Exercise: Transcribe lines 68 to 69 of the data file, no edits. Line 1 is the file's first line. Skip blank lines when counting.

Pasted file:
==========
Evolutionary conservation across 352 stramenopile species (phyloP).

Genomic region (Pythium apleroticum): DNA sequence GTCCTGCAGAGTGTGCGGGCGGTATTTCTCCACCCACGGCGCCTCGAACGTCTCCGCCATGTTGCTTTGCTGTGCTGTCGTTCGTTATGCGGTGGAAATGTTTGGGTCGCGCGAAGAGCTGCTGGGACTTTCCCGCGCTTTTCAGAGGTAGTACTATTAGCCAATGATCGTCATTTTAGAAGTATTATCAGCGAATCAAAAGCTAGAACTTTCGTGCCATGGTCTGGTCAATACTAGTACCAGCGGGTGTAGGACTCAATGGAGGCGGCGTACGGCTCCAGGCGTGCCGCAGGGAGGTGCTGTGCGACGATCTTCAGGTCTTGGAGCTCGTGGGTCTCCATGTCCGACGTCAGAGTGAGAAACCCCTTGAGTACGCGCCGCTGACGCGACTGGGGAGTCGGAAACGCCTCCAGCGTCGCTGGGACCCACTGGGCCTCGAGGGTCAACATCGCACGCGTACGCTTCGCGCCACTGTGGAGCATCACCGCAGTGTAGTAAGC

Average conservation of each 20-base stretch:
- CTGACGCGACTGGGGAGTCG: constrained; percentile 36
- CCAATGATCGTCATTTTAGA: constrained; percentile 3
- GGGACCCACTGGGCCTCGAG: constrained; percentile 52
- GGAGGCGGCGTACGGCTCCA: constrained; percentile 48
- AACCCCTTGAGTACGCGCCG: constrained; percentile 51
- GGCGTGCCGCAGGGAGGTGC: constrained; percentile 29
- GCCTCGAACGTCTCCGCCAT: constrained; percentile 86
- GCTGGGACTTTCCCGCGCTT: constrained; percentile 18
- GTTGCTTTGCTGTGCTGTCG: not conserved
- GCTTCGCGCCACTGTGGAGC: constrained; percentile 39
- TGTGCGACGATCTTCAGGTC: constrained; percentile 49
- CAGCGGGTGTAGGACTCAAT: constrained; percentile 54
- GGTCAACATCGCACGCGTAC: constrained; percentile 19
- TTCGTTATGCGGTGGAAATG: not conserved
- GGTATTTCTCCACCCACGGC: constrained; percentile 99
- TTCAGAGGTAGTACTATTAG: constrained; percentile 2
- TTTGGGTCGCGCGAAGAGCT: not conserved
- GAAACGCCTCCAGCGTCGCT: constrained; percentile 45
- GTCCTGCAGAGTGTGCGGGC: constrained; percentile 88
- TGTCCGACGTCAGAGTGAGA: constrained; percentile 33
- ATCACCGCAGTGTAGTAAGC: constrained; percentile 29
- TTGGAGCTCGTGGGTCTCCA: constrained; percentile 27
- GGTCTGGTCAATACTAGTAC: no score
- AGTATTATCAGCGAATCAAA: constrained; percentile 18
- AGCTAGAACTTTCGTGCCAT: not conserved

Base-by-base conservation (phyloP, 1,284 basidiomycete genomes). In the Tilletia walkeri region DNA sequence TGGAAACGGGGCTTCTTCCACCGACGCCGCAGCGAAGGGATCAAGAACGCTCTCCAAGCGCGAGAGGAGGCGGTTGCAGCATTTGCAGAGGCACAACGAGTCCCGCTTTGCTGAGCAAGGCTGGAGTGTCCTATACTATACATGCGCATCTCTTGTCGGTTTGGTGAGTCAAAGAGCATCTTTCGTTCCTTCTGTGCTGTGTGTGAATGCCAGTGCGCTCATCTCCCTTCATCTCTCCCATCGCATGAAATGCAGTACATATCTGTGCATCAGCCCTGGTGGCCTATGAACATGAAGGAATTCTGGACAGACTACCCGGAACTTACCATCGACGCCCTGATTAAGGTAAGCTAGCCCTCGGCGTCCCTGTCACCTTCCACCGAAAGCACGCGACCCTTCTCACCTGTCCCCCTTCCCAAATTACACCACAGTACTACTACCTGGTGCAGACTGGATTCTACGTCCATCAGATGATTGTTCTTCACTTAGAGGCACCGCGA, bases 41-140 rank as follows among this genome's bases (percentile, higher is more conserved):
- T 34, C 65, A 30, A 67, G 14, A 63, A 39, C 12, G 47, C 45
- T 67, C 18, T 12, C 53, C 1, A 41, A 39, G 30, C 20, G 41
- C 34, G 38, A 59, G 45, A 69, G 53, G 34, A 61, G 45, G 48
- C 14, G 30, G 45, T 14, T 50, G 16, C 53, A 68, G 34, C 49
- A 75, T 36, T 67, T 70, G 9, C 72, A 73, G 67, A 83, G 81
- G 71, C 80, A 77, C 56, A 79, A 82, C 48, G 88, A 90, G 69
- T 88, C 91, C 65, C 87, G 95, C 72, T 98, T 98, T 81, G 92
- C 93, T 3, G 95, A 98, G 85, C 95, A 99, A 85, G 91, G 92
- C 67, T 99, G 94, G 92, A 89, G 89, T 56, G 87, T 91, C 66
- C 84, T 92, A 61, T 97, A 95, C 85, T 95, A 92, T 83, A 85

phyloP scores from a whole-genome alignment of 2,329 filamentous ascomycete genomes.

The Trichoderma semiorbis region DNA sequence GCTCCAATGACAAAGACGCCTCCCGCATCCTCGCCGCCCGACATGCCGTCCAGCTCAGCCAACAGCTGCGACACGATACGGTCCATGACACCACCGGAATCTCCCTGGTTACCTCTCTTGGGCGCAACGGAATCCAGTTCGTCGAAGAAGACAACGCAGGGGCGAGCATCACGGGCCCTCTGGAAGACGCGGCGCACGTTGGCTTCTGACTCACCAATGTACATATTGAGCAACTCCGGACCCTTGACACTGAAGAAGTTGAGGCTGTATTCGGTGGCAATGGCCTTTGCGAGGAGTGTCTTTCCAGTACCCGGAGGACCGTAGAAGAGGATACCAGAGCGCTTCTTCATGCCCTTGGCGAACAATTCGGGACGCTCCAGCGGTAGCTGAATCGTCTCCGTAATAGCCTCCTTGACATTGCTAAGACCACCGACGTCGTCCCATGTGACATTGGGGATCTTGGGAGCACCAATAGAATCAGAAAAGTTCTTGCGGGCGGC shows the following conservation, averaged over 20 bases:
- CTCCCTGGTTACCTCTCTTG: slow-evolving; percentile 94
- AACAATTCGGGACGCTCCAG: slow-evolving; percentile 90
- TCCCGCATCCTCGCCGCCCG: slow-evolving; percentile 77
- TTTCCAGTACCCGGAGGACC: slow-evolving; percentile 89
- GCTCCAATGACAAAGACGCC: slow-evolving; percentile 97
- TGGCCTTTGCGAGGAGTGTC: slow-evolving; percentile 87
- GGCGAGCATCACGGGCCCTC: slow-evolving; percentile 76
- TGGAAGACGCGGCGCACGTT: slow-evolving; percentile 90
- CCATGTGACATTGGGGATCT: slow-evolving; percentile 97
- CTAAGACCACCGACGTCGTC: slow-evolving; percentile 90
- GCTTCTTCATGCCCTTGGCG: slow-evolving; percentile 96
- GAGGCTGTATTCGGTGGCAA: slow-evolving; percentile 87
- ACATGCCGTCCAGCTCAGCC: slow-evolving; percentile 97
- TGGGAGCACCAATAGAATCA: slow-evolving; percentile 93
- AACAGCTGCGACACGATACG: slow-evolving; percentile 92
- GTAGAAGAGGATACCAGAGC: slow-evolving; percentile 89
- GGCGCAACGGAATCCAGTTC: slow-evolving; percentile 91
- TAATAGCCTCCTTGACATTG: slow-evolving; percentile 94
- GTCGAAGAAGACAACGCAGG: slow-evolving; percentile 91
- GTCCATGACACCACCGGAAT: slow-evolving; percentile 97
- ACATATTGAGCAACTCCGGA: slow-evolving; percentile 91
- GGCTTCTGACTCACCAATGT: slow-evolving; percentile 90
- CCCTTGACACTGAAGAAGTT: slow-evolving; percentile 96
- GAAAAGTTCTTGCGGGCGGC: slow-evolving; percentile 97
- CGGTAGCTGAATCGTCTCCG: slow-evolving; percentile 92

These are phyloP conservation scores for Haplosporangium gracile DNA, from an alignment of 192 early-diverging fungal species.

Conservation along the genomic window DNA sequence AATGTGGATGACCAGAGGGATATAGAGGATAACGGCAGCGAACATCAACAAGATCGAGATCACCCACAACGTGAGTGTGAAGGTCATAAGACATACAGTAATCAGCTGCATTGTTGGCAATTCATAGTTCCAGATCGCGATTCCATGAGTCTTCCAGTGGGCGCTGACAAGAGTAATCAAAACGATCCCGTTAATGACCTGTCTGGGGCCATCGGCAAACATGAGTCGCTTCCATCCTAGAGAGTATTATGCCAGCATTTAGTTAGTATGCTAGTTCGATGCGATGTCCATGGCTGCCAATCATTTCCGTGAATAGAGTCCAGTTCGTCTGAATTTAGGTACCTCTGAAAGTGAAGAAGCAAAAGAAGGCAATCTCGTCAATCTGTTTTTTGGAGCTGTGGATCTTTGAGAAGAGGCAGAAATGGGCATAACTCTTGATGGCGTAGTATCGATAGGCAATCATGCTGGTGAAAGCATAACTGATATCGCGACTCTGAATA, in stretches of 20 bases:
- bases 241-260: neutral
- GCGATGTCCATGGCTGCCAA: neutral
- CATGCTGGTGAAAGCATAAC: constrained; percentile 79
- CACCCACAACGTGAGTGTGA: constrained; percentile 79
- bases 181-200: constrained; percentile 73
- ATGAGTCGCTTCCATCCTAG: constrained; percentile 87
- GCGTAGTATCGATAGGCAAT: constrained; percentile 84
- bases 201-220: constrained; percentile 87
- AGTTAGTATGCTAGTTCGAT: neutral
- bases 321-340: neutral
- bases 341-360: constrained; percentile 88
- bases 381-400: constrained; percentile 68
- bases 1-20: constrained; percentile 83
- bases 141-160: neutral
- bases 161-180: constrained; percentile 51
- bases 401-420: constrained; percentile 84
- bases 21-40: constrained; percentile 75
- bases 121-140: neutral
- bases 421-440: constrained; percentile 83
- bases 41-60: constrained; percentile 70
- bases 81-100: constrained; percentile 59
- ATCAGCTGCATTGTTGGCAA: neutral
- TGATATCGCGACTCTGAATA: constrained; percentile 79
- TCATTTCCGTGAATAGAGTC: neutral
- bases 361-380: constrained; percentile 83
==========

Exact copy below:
Conservation along the genomic window DNA sequence AATGTGGATGACCAGAGGGATATAGAGGATAACGGCAGCGAACATCAACAAGATCGAGATCACCCACAACGTGAGTGTGAAGGTCATAAGACATACAGTAATCAGCTGCATTGTTGGCAATTCATAGTTCCAGATCGCGATTCCATGAGTCTTCCAGTGGGCGCTGACAAGAGTAATCAAAACGATCCCGTTAATGACCTGTCTGGGGCCATCGGCAAACATGAGTCGCTTCCATCCTAGAGAGTATTATGCCAGCATTTAGTTAGTATGCTAGTTCGATGCGATGTCCATGGCTGCCAATCATTTCCGTGAATAGAGTCCAGTTCGTCTGAATTTAGGTACCTCTGAAAGTGAAGAAGCAAAAGAAGGCAATCTCGTCAATCTGTTTTTTGGAGCTGTGGATCTTTGAGAAGAGGCAGAAATGGGCATAACTCTTGATGGCGTAGTATCGATAGGCAATCATGCTGGTGAAAGCATAACTGATATCGCGACTCTGAATA, in stretches of 20 bases:
- bases 241-260: neutral